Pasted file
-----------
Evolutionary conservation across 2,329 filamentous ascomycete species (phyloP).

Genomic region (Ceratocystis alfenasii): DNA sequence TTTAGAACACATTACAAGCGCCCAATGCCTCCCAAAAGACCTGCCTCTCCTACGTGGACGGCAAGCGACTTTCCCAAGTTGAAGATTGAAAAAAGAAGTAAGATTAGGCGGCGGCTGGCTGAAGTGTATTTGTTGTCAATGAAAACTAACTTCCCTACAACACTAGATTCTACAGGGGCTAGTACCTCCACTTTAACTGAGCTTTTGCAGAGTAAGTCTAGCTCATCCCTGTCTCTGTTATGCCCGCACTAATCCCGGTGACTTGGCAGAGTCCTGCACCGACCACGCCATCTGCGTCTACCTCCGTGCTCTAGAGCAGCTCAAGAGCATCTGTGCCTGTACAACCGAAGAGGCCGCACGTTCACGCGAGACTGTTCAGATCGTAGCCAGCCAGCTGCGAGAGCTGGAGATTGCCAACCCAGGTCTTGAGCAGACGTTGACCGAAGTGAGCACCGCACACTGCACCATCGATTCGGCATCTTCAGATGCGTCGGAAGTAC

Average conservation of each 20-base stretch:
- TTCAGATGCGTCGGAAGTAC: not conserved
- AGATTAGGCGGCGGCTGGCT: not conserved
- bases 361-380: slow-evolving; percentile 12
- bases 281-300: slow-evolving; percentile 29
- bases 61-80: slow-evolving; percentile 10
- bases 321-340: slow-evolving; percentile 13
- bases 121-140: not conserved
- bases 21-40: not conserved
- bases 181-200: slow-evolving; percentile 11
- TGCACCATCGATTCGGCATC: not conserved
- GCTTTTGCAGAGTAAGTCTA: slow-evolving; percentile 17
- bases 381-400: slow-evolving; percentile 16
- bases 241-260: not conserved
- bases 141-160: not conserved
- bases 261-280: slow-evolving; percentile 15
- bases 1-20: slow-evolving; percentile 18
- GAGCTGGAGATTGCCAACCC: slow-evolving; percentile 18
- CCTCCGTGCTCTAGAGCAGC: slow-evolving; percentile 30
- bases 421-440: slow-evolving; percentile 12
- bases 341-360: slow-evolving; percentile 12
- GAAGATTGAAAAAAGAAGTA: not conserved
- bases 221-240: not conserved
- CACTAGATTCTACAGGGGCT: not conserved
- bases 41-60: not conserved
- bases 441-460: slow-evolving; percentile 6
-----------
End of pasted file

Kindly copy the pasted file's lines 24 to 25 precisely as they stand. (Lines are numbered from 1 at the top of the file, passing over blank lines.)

- GAAGATTGAAAAAAGAAGTA: not conserved
- bases 221-240: not conserved